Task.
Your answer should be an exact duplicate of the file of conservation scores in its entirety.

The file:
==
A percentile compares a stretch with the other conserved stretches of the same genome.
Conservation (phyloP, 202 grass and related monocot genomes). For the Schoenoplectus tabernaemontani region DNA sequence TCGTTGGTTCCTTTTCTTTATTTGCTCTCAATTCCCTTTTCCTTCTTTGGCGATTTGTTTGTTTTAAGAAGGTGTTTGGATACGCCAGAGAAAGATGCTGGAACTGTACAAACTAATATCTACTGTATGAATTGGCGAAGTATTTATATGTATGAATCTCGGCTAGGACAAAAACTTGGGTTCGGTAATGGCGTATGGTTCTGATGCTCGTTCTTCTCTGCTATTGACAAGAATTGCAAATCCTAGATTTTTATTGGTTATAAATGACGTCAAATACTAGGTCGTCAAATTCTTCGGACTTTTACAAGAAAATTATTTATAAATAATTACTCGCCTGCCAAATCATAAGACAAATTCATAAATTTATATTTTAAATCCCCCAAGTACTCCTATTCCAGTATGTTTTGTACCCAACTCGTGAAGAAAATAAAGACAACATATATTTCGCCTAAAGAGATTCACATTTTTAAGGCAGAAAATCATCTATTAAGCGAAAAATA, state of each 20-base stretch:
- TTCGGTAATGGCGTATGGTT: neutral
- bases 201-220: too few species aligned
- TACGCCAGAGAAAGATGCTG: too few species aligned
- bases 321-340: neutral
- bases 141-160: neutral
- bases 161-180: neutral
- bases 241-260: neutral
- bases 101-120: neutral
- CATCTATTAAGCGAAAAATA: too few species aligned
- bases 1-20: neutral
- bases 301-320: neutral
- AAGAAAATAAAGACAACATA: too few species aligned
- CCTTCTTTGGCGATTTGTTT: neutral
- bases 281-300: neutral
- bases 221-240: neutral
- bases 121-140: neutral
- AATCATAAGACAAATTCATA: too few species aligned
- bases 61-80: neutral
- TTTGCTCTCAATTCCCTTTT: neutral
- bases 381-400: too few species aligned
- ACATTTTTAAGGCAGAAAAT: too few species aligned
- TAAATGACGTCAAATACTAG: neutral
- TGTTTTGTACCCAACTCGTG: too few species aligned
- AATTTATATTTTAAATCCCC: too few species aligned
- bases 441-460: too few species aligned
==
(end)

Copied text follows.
A percentile compares a stretch with the other conserved stretches of the same genome.
Conservation (phyloP, 202 grass and related monocot genomes). For the Schoenoplectus tabernaemontani region DNA sequence TCGTTGGTTCCTTTTCTTTATTTGCTCTCAATTCCCTTTTCCTTCTTTGGCGATTTGTTTGTTTTAAGAAGGTGTTTGGATACGCCAGAGAAAGATGCTGGAACTGTACAAACTAATATCTACTGTATGAATTGGCGAAGTATTTATATGTATGAATCTCGGCTAGGACAAAAACTTGGGTTCGGTAATGGCGTATGGTTCTGATGCTCGTTCTTCTCTGCTATTGACAAGAATTGCAAATCCTAGATTTTTATTGGTTATAAATGACGTCAAATACTAGGTCGTCAAATTCTTCGGACTTTTACAAGAAAATTATTTATAAATAATTACTCGCCTGCCAAATCATAAGACAAATTCATAAATTTATATTTTAAATCCCCCAAGTACTCCTATTCCAGTATGTTTTGTACCCAACTCGTGAAGAAAATAAAGACAACATATATTTCGCCTAAAGAGATTCACATTTTTAAGGCAGAAAATCATCTATTAAGCGAAAAATA, state of each 20-base stretch:
- TTCGGTAATGGCGTATGGTT: neutral
- bases 201-220: too few species aligned
- TACGCCAGAGAAAGATGCTG: too few species aligned
- bases 321-340: neutral
- bases 141-160: neutral
- bases 161-180: neutral
- bases 241-260: neutral
- bases 101-120: neutral
- CATCTATTAAGCGAAAAATA: too few species aligned
- bases 1-20: neutral
- bases 301-320: neutral
- AAGAAAATAAAGACAACATA: too few species aligned
- CCTTCTTTGGCGATTTGTTT: neutral
- bases 281-300: neutral
- bases 221-240: neutral
- bases 121-140: neutral
- AATCATAAGACAAATTCATA: too few species aligned
- bases 61-80: neutral
- TTTGCTCTCAATTCCCTTTT: neutral
- bases 381-400: too few species aligned
- ACATTTTTAAGGCAGAAAAT: too few species aligned
- TAAATGACGTCAAATACTAG: neutral
- TGTTTTGTACCCAACTCGTG: too few species aligned
- AATTTATATTTTAAATCCCC: too few species aligned
- bases 441-460: too few species aligned